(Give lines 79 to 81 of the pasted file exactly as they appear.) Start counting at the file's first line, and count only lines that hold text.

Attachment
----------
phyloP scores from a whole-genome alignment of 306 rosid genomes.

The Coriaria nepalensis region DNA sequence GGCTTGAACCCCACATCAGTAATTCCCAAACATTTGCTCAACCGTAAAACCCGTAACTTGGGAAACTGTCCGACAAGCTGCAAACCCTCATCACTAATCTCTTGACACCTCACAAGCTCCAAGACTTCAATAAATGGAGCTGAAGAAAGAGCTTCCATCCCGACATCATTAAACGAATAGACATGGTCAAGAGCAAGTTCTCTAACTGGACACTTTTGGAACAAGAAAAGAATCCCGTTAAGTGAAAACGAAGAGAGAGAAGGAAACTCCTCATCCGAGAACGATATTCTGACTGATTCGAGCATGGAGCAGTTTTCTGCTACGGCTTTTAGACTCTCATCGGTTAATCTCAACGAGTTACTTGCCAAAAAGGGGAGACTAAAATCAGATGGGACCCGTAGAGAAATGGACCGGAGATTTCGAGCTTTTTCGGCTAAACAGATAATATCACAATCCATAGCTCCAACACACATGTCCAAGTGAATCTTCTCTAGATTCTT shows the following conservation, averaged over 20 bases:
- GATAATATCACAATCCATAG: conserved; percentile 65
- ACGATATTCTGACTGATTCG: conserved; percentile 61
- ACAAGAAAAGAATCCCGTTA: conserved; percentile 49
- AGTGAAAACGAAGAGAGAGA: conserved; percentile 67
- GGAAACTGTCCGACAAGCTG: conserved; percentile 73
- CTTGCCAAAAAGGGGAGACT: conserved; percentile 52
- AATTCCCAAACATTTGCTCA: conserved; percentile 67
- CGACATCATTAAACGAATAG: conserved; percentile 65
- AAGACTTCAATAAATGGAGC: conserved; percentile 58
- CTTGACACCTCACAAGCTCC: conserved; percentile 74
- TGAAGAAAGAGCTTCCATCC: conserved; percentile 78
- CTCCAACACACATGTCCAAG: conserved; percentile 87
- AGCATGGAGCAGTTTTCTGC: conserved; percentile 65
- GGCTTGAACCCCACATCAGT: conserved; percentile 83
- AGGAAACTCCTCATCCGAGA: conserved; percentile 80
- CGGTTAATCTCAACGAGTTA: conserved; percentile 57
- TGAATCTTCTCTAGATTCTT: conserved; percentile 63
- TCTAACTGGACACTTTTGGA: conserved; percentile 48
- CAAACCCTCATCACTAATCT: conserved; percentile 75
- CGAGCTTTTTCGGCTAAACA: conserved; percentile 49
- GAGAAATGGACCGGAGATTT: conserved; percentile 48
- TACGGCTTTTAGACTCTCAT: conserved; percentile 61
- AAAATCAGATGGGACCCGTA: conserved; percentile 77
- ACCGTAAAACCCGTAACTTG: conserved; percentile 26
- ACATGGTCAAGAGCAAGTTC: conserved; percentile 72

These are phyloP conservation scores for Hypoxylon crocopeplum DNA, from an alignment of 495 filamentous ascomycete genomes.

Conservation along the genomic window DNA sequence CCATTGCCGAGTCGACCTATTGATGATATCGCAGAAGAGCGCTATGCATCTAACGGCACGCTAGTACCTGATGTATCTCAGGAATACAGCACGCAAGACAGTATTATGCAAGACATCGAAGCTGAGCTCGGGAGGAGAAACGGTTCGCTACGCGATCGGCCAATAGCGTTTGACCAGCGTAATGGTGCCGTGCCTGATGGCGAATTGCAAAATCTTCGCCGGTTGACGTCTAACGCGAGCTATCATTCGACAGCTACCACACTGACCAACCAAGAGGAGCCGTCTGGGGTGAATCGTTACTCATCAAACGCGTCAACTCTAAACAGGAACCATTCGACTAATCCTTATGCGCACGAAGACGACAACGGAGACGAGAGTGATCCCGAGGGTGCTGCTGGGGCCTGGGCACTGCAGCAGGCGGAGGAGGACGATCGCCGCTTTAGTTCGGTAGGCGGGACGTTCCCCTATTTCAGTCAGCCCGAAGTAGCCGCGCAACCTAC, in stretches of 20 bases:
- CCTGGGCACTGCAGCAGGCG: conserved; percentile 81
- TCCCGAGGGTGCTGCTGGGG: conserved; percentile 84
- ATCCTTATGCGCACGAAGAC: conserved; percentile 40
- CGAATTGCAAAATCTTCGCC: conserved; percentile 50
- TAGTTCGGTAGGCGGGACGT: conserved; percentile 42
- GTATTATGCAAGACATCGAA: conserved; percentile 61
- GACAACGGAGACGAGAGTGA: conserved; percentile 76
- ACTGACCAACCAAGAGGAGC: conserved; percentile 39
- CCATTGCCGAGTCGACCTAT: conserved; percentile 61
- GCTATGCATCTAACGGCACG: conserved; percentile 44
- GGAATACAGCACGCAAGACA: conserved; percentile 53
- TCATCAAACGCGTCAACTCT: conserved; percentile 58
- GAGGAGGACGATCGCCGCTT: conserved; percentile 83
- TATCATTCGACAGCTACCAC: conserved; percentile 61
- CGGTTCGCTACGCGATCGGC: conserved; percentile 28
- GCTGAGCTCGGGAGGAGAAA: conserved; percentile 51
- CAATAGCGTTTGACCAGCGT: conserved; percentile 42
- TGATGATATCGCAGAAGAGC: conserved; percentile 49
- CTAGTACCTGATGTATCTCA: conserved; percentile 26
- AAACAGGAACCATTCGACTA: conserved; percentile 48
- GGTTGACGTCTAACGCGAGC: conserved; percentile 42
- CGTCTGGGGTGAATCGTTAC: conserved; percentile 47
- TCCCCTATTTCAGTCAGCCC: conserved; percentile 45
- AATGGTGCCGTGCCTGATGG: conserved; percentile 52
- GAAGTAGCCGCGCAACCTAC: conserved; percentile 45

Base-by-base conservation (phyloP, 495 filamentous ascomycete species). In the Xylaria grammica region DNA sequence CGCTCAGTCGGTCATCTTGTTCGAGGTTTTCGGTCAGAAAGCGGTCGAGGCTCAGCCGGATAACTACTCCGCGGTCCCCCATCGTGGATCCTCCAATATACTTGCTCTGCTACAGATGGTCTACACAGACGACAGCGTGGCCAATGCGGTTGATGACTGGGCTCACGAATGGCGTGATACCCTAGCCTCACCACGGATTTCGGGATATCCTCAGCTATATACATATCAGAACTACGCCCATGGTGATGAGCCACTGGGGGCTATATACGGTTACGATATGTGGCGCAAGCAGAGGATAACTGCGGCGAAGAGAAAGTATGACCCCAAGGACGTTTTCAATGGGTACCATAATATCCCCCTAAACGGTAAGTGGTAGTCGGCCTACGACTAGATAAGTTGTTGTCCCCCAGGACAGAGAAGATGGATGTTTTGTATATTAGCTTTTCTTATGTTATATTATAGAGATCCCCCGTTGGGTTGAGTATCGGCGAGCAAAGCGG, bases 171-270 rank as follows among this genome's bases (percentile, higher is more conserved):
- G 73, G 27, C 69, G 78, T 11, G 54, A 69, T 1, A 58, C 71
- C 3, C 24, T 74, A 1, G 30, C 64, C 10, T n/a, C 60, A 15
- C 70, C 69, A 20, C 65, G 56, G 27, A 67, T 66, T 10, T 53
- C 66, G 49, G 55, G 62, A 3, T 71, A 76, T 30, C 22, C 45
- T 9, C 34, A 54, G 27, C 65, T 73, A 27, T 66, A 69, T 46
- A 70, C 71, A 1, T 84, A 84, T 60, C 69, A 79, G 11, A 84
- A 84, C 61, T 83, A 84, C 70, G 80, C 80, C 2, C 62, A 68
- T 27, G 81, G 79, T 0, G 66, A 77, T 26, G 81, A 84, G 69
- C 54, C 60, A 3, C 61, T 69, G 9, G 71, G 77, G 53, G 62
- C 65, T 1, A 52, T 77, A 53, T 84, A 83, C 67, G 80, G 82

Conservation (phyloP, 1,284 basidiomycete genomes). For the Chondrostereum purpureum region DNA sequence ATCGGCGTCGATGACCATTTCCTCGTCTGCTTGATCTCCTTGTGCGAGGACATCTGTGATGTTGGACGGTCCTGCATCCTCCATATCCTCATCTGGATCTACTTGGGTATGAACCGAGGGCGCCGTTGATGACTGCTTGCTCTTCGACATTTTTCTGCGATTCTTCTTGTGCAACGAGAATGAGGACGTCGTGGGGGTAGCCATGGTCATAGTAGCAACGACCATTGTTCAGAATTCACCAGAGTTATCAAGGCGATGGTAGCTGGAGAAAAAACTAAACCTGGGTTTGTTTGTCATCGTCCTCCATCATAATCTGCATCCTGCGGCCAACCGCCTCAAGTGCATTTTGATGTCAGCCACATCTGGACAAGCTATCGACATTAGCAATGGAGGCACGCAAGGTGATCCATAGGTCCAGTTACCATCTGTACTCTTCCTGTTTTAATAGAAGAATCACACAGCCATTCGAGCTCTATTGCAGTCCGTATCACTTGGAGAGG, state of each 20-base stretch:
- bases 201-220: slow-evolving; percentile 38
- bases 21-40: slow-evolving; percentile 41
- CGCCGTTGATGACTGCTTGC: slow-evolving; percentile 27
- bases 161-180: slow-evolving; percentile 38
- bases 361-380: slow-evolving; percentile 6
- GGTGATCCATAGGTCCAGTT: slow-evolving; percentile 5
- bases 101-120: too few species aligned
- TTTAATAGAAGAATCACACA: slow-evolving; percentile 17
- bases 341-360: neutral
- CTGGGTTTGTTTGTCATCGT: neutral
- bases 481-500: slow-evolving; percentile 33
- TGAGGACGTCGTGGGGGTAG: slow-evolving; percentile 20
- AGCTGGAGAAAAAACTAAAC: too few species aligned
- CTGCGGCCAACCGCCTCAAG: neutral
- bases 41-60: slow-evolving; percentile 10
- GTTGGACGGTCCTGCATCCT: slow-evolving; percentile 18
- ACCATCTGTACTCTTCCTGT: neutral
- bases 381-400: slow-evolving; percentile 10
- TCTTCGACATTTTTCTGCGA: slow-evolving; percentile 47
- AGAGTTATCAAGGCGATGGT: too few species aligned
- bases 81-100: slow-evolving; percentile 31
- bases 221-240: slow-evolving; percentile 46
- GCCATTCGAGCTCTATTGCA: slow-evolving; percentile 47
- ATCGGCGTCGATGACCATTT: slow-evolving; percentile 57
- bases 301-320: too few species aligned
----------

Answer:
- AGCTGGAGAAAAAACTAAAC: too few species aligned
- CTGCGGCCAACCGCCTCAAG: neutral
- bases 41-60: slow-evolving; percentile 10